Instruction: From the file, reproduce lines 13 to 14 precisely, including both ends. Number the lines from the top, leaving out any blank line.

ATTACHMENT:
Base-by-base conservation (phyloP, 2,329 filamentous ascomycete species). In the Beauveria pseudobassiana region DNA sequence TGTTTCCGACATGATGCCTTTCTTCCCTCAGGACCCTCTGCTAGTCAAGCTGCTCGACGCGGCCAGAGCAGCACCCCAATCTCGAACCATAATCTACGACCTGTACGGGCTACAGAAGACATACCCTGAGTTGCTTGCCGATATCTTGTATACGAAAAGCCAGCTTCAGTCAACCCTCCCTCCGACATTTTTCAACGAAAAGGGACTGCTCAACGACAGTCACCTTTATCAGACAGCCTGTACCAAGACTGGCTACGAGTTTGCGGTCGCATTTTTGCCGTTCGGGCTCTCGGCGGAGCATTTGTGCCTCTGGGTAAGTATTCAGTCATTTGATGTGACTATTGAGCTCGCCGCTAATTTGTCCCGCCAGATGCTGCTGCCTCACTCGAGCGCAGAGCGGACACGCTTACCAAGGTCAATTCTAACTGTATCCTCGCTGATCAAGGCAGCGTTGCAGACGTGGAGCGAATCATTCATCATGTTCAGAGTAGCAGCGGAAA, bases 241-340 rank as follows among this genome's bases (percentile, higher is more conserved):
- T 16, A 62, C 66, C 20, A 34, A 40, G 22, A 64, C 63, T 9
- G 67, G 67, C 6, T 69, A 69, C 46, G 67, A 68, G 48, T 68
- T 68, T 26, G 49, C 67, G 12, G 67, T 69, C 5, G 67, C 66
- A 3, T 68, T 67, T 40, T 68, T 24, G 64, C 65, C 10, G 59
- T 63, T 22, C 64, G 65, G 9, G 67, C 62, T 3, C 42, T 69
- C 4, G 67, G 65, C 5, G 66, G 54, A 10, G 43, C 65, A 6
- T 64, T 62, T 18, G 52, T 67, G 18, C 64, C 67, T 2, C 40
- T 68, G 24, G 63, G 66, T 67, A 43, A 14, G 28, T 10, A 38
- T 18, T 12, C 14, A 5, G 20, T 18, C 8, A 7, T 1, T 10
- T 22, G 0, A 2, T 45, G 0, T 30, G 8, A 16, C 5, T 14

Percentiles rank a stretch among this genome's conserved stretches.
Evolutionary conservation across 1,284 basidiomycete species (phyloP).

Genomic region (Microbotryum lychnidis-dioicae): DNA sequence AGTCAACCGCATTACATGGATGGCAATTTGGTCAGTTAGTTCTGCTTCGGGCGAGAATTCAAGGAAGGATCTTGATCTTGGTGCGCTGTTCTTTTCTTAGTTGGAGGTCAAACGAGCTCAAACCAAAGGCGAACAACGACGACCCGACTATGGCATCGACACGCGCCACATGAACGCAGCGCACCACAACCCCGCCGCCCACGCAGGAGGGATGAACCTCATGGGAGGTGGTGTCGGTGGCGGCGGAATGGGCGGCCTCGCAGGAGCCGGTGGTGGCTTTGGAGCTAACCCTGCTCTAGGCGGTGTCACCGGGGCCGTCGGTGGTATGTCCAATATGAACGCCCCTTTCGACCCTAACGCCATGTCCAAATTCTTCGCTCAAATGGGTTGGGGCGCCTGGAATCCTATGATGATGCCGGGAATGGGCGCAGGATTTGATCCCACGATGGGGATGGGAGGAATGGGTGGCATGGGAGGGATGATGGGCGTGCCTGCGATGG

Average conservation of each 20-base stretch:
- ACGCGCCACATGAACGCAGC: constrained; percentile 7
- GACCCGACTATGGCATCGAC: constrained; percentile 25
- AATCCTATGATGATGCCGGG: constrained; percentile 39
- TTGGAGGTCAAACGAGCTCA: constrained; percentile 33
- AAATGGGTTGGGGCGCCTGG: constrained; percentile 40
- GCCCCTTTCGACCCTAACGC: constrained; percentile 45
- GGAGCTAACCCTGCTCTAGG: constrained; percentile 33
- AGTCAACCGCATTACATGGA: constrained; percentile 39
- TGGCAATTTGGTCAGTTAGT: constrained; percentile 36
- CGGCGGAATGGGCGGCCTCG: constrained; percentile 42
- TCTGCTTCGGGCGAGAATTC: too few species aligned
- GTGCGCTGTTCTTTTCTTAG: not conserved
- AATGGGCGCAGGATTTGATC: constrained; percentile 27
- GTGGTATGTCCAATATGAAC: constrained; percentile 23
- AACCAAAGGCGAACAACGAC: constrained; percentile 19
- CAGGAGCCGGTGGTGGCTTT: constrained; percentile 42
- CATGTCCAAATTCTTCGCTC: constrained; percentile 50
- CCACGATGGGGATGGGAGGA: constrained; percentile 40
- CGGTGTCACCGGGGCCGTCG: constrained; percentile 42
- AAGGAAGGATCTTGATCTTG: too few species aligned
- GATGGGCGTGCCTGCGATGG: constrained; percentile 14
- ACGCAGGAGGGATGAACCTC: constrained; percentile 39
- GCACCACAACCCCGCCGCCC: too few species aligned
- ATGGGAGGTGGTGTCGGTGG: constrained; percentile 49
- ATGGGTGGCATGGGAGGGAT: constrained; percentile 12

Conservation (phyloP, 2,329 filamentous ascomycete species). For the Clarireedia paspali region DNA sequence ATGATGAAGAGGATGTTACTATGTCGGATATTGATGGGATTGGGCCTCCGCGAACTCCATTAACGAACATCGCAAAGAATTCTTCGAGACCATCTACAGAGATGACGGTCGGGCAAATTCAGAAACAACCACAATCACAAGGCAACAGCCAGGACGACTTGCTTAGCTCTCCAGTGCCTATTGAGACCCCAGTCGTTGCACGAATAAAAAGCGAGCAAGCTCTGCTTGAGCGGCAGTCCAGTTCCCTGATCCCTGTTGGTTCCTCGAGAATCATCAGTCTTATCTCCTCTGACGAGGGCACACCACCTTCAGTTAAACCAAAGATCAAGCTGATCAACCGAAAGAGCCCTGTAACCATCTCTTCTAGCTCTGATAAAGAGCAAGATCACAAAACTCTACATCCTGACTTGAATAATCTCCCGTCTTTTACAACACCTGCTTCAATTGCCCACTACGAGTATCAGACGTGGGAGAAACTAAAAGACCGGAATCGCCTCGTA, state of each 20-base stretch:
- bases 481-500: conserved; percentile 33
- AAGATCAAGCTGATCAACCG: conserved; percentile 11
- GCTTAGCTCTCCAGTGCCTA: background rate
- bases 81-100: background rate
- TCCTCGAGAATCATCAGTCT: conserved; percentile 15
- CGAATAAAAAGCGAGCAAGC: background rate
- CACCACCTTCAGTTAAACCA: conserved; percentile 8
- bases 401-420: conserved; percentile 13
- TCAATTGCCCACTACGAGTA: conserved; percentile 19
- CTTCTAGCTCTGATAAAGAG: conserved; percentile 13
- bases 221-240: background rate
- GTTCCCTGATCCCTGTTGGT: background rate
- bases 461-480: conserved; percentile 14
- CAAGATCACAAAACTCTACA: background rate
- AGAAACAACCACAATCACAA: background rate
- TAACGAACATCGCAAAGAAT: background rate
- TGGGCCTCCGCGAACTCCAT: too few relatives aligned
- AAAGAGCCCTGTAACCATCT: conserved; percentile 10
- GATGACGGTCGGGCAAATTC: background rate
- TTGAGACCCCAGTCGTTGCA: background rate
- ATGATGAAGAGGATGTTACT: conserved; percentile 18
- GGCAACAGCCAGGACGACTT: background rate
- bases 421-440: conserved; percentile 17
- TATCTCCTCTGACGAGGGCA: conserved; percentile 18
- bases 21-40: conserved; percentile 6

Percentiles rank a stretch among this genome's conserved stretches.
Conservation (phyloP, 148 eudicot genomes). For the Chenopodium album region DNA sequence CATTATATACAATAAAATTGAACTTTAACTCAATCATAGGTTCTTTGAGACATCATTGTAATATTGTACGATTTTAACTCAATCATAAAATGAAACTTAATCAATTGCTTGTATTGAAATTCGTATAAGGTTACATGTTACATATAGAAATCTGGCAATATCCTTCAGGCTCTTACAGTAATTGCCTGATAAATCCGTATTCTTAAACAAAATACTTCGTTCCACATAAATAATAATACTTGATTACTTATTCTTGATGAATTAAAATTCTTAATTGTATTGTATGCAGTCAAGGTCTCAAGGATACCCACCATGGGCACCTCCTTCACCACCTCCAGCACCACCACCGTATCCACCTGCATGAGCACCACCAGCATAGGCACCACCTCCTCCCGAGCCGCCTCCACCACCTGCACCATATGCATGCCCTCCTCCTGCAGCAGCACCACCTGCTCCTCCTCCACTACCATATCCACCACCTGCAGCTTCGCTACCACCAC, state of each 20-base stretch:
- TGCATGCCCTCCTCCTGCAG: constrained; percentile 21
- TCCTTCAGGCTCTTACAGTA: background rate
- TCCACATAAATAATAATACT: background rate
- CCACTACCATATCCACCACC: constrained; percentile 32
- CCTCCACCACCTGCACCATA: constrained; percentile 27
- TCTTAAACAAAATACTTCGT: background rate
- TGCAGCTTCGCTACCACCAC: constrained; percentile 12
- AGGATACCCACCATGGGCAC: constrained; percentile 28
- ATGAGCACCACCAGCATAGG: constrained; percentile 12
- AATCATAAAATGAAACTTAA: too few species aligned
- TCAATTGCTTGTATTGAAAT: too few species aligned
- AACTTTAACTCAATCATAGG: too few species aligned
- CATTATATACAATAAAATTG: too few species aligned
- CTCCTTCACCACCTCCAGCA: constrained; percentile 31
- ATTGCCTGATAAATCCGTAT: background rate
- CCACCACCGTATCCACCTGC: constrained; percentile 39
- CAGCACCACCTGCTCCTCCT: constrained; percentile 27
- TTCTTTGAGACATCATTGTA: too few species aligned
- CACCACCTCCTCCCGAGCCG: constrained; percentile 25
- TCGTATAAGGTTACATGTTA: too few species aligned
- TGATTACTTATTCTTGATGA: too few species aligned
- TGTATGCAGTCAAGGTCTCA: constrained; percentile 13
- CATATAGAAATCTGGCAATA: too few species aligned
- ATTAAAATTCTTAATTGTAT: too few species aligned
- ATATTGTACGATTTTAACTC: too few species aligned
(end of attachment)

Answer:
Evolutionary conservation across 1,284 basidiomycete species (phyloP).

Genomic region (Microbotryum lychnidis-dioicae): DNA sequence AGTCAACCGCATTACATGGATGGCAATTTGGTCAGTTAGTTCTGCTTCGGGCGAGAATTCAAGGAAGGATCTTGATCTTGGTGCGCTGTTCTTTTCTTAGTTGGAGGTCAAACGAGCTCAAACCAAAGGCGAACAACGACGACCCGACTATGGCATCGACACGCGCCACATGAACGCAGCGCACCACAACCCCGCCGCCCACGCAGGAGGGATGAACCTCATGGGAGGTGGTGTCGGTGGCGGCGGAATGGGCGGCCTCGCAGGAGCCGGTGGTGGCTTTGGAGCTAACCCTGCTCTAGGCGGTGTCACCGGGGCCGTCGGTGGTATGTCCAATATGAACGCCCCTTTCGACCCTAACGCCATGTCCAAATTCTTCGCTCAAATGGGTTGGGGCGCCTGGAATCCTATGATGATGCCGGGAATGGGCGCAGGATTTGATCCCACGATGGGGATGGGAGGAATGGGTGGCATGGGAGGGATGATGGGCGTGCCTGCGATGG